Lipstadt’s examples are also telling. All of them involve provable facts that have already occurred, except one: the ice caps. She doesn’t know that the ice caps are still melting, or that they are all melting, or that they will still be melting tomorrow. Moreover, including that example is itself misleading: how fast are they melting? What is the impact?

More on that topic in Part 2.

10 thoughts on ““Denial”: An Ethics Movie (Part 1)

  1. I saw the movie as well. A British film, it (I assume) accurately presents the differences between English and American libel laws, but also presents Lipstadt — considered a well regarded historian here — as a brash, combative American who cannot or will not take the advice of her British lawyers on how best to defend her (and Penguin’s) case in Britain. As far as I can tell — especially from UK friends — this is a fairly standard portrayal of Americans there. She should have been smarter than that: should have “gotten it” earlier in the case. At least I did (or would have, when presented with the system and the evidence). It is ridiculous for any American to try to use the American press and American system against a different legal system: no wonder we are “brash.” I didn’t think she acquitted herself well.

  2. “I’m not attacking free speech. I just want to stand up against somebody who wants to pervert the truth.” To me this statement is a slippery slope indeed. Hence we now have climate change deniers, systematic racism deniers, and so on.

    • “Thus Lipstadt’s legal team must focus on proving Irving’s evidence is false, and that he knows it is false. The stakes were suddenly high, for if a court ruled that Irving’s theories had legitimacy, the results would have been catastrophic. For this reason, at least according to the film, a Jewish groups urged Lipstadt to settle the suit before trial.”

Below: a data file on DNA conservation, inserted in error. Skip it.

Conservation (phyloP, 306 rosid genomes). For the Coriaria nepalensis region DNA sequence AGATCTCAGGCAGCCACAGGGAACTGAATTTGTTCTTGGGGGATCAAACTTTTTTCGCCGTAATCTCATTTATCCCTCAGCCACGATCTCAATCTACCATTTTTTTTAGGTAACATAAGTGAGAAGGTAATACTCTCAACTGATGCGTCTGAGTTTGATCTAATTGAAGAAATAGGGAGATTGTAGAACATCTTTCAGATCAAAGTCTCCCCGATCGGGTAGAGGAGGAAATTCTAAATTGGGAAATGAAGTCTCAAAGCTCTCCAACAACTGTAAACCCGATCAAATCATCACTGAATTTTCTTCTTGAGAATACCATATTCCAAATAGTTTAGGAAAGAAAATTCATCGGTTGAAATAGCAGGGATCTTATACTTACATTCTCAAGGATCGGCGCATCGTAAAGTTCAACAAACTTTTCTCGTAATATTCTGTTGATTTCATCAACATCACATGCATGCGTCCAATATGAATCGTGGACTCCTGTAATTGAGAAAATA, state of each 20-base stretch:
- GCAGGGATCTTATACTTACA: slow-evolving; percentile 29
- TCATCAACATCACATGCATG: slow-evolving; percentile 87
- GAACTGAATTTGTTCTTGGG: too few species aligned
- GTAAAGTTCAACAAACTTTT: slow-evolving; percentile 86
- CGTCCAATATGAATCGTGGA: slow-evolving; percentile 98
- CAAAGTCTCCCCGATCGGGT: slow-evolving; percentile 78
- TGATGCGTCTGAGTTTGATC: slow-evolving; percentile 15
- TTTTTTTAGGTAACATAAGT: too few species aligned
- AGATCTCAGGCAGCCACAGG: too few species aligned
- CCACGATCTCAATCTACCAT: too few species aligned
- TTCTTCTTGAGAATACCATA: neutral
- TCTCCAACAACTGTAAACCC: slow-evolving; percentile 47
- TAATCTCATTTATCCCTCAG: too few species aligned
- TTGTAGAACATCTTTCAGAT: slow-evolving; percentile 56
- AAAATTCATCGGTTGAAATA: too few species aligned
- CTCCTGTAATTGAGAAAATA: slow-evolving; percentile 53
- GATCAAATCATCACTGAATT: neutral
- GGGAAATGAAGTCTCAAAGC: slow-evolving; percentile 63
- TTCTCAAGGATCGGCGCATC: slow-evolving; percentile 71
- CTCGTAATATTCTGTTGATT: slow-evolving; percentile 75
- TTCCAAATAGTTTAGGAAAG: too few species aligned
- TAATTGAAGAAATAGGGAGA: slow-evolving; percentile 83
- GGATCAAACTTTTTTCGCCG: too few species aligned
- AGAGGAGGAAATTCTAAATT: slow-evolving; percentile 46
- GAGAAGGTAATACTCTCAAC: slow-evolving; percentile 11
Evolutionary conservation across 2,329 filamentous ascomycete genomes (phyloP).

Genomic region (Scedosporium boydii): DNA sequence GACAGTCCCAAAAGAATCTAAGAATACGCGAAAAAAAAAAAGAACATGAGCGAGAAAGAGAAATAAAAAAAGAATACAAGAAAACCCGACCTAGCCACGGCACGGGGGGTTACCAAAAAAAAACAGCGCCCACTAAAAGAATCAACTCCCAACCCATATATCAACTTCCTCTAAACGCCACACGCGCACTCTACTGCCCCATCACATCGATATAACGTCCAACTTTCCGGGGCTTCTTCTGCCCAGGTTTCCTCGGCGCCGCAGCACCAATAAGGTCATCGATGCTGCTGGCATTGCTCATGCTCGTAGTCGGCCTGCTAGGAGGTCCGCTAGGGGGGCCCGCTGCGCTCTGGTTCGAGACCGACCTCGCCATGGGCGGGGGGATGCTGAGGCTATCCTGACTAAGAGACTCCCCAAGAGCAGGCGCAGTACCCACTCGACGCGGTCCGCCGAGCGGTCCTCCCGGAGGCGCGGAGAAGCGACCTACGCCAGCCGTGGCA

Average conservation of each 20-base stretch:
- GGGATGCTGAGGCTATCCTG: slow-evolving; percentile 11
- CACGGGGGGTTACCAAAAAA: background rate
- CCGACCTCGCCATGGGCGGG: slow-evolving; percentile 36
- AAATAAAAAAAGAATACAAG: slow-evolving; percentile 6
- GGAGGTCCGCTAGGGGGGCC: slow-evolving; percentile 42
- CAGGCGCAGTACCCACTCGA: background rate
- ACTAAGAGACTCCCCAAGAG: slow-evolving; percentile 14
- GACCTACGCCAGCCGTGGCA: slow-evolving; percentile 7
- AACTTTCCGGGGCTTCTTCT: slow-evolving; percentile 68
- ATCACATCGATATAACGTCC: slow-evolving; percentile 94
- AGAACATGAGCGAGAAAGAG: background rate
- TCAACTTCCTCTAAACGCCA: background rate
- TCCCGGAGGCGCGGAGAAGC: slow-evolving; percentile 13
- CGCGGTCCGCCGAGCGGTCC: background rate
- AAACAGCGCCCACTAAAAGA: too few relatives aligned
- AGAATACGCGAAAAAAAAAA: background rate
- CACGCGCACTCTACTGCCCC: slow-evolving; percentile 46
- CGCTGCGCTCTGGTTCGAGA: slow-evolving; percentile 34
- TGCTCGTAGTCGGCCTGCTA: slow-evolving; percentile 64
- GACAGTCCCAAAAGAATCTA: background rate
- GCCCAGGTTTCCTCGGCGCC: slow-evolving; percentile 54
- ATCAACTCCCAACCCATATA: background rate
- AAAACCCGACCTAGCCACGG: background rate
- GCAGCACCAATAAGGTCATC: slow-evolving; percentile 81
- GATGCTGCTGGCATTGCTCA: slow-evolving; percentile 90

I disagree. If the defense was unable to prove his theories were bunk, why should they be suppressed? That is not catastrophic, it is freedom.

      • Nobody was arguing that his lies should be “suppressed.” If a court ruled, however, that his theories had not been proven “bunk,” that would have given legitimacy to an anti-Semitic narrative. That’s the problem with the reverse burden of proof of the English system.

  3. I was brought up with “Sticks and stones may beak my bones … etc” and have always been instinctively pro free speech. With the increased power of the modern megaphone I am wondering whether it is time to reconsider…. (?)

    • Maybe it would be better to teach our children to think rather than simply react no matter how big the microphone. The ability to reason has provided human beings with ability to sort the wheat from the chaff. If we reconsider whether it is time to do away with free speech we are choosing to do away with debate. Are you willing to be silenced for comity sake?

  4. Is this on Netflix? We checked and Netflix would not display this film as an option, although Starz and other streaming services appear to have it.

    We watched the documentary, “Ask Dr. Ruth” on Hulu instead.

    But, I would like to see “Denial” now, as well as the other film you wrote about a short while ago, “Conspiracy” (but that’s on HBO and we don’t have that).

  5. It’s available on Netflix BR disc on my DVD plan. I have it in my queue & will see it next week. The Amazon stream is a Prime Video rental or free with Starz. Thanks for the post. I first heard of Irving during the Hitler Diaries fiasco, and it is telling that he correctly called out the esteemed Trevor-Roper over the forgeries. Irving is certainly “out there” in terms of his historical analysis, a free speech test case in any country. I don’t think this is the moment for a staging it, but maybe in the future.

  6. Jack, thank you for your recommendation and wise essay, which I saved for after viewing the film. The scenes in the Inns of Court [at least the exterior–I don’t know whether the interior office lunch scenes were filmed on location, though they were so enjoyable just the same] and in the court and court lobby, were well-done. The script was too: David Hare. It reminds me of the TV movie QBVII, with Anthony Hopkins, in some ways, though also quite opposite from it. I haven’t seen or thought about that film or novel since the 70’s. And on top of it all, the law of defamation is of particular interest to me right now. The American version, that is.